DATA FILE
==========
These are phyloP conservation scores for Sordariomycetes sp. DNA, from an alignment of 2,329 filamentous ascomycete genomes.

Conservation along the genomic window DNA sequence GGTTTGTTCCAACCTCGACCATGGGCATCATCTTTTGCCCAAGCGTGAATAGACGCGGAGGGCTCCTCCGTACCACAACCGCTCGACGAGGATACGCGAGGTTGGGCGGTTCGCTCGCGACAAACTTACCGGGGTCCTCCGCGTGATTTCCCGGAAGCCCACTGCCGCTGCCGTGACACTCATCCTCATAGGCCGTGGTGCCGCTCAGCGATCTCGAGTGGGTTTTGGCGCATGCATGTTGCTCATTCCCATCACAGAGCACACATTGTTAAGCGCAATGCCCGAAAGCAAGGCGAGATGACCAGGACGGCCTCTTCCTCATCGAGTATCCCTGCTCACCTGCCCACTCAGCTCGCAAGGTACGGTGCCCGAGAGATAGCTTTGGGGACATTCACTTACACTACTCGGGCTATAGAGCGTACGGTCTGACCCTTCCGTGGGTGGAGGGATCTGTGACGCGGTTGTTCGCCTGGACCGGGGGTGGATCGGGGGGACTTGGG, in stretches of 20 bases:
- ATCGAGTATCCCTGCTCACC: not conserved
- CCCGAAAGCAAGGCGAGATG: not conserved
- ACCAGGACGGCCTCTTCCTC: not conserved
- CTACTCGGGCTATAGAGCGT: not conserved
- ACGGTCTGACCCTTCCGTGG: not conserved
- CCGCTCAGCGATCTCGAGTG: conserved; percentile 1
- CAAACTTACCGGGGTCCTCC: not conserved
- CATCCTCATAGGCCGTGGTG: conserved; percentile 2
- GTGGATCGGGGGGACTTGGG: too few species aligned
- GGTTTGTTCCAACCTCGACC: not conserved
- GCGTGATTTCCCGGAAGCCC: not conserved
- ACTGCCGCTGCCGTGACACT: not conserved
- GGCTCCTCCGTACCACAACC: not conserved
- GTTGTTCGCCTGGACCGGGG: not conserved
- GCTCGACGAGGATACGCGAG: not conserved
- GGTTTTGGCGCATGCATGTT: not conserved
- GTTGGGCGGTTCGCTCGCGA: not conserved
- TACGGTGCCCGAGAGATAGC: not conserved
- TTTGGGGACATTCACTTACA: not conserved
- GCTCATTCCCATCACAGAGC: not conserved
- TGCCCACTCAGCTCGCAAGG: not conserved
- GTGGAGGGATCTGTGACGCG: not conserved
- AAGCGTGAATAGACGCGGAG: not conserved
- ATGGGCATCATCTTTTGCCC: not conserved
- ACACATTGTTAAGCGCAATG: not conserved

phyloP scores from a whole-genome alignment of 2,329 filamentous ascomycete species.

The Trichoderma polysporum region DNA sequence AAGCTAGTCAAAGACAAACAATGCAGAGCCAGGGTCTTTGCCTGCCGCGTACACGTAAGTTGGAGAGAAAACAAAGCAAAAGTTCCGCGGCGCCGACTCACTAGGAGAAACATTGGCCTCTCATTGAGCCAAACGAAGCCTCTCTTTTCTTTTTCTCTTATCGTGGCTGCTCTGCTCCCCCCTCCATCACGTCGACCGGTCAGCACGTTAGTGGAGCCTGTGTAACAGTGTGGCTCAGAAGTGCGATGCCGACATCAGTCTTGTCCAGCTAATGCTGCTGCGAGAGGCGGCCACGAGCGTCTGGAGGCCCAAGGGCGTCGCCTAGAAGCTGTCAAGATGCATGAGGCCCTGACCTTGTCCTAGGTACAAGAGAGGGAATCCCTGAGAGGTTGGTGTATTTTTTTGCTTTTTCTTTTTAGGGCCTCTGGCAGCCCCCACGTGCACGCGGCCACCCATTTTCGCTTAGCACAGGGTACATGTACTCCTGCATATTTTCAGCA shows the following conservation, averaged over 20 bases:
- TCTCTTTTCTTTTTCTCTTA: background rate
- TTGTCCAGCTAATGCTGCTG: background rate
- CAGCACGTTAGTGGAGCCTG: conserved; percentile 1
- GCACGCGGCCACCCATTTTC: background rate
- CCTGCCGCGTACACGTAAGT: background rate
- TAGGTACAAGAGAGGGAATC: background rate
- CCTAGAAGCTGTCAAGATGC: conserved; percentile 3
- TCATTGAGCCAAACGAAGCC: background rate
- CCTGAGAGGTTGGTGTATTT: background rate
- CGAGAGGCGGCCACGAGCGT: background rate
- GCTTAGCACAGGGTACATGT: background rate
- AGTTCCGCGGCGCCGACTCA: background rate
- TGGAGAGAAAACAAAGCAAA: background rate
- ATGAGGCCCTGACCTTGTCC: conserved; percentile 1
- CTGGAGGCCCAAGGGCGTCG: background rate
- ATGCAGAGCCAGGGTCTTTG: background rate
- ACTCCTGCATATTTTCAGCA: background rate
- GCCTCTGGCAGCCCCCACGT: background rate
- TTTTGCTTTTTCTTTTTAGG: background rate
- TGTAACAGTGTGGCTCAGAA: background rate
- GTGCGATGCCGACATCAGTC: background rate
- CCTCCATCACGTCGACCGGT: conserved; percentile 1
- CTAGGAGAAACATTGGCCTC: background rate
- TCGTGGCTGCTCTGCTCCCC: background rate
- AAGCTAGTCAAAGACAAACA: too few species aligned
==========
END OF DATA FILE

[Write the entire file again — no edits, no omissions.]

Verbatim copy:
These are phyloP conservation scores for Sordariomycetes sp. DNA, from an alignment of 2,329 filamentous ascomycete genomes.

Conservation along the genomic window DNA sequence GGTTTGTTCCAACCTCGACCATGGGCATCATCTTTTGCCCAAGCGTGAATAGACGCGGAGGGCTCCTCCGTACCACAACCGCTCGACGAGGATACGCGAGGTTGGGCGGTTCGCTCGCGACAAACTTACCGGGGTCCTCCGCGTGATTTCCCGGAAGCCCACTGCCGCTGCCGTGACACTCATCCTCATAGGCCGTGGTGCCGCTCAGCGATCTCGAGTGGGTTTTGGCGCATGCATGTTGCTCATTCCCATCACAGAGCACACATTGTTAAGCGCAATGCCCGAAAGCAAGGCGAGATGACCAGGACGGCCTCTTCCTCATCGAGTATCCCTGCTCACCTGCCCACTCAGCTCGCAAGGTACGGTGCCCGAGAGATAGCTTTGGGGACATTCACTTACACTACTCGGGCTATAGAGCGTACGGTCTGACCCTTCCGTGGGTGGAGGGATCTGTGACGCGGTTGTTCGCCTGGACCGGGGGTGGATCGGGGGGACTTGGG, in stretches of 20 bases:
- ATCGAGTATCCCTGCTCACC: not conserved
- CCCGAAAGCAAGGCGAGATG: not conserved
- ACCAGGACGGCCTCTTCCTC: not conserved
- CTACTCGGGCTATAGAGCGT: not conserved
- ACGGTCTGACCCTTCCGTGG: not conserved
- CCGCTCAGCGATCTCGAGTG: conserved; percentile 1
- CAAACTTACCGGGGTCCTCC: not conserved
- CATCCTCATAGGCCGTGGTG: conserved; percentile 2
- GTGGATCGGGGGGACTTGGG: too few species aligned
- GGTTTGTTCCAACCTCGACC: not conserved
- GCGTGATTTCCCGGAAGCCC: not conserved
- ACTGCCGCTGCCGTGACACT: not conserved
- GGCTCCTCCGTACCACAACC: not conserved
- GTTGTTCGCCTGGACCGGGG: not conserved
- GCTCGACGAGGATACGCGAG: not conserved
- GGTTTTGGCGCATGCATGTT: not conserved
- GTTGGGCGGTTCGCTCGCGA: not conserved
- TACGGTGCCCGAGAGATAGC: not conserved
- TTTGGGGACATTCACTTACA: not conserved
- GCTCATTCCCATCACAGAGC: not conserved
- TGCCCACTCAGCTCGCAAGG: not conserved
- GTGGAGGGATCTGTGACGCG: not conserved
- AAGCGTGAATAGACGCGGAG: not conserved
- ATGGGCATCATCTTTTGCCC: not conserved
- ACACATTGTTAAGCGCAATG: not conserved

phyloP scores from a whole-genome alignment of 2,329 filamentous ascomycete species.

The Trichoderma polysporum region DNA sequence AAGCTAGTCAAAGACAAACAATGCAGAGCCAGGGTCTTTGCCTGCCGCGTACACGTAAGTTGGAGAGAAAACAAAGCAAAAGTTCCGCGGCGCCGACTCACTAGGAGAAACATTGGCCTCTCATTGAGCCAAACGAAGCCTCTCTTTTCTTTTTCTCTTATCGTGGCTGCTCTGCTCCCCCCTCCATCACGTCGACCGGTCAGCACGTTAGTGGAGCCTGTGTAACAGTGTGGCTCAGAAGTGCGATGCCGACATCAGTCTTGTCCAGCTAATGCTGCTGCGAGAGGCGGCCACGAGCGTCTGGAGGCCCAAGGGCGTCGCCTAGAAGCTGTCAAGATGCATGAGGCCCTGACCTTGTCCTAGGTACAAGAGAGGGAATCCCTGAGAGGTTGGTGTATTTTTTTGCTTTTTCTTTTTAGGGCCTCTGGCAGCCCCCACGTGCACGCGGCCACCCATTTTCGCTTAGCACAGGGTACATGTACTCCTGCATATTTTCAGCA shows the following conservation, averaged over 20 bases:
- TCTCTTTTCTTTTTCTCTTA: background rate
- TTGTCCAGCTAATGCTGCTG: background rate
- CAGCACGTTAGTGGAGCCTG: conserved; percentile 1
- GCACGCGGCCACCCATTTTC: background rate
- CCTGCCGCGTACACGTAAGT: background rate
- TAGGTACAAGAGAGGGAATC: background rate
- CCTAGAAGCTGTCAAGATGC: conserved; percentile 3
- TCATTGAGCCAAACGAAGCC: background rate
- CCTGAGAGGTTGGTGTATTT: background rate
- CGAGAGGCGGCCACGAGCGT: background rate
- GCTTAGCACAGGGTACATGT: background rate
- AGTTCCGCGGCGCCGACTCA: background rate
- TGGAGAGAAAACAAAGCAAA: background rate
- ATGAGGCCCTGACCTTGTCC: conserved; percentile 1
- CTGGAGGCCCAAGGGCGTCG: background rate
- ATGCAGAGCCAGGGTCTTTG: background rate
- ACTCCTGCATATTTTCAGCA: background rate
- GCCTCTGGCAGCCCCCACGT: background rate
- TTTTGCTTTTTCTTTTTAGG: background rate
- TGTAACAGTGTGGCTCAGAA: background rate
- GTGCGATGCCGACATCAGTC: background rate
- CCTCCATCACGTCGACCGGT: conserved; percentile 1
- CTAGGAGAAACATTGGCCTC: background rate
- TCGTGGCTGCTCTGCTCCCC: background rate
- AAGCTAGTCAAAGACAAACA: too few species aligned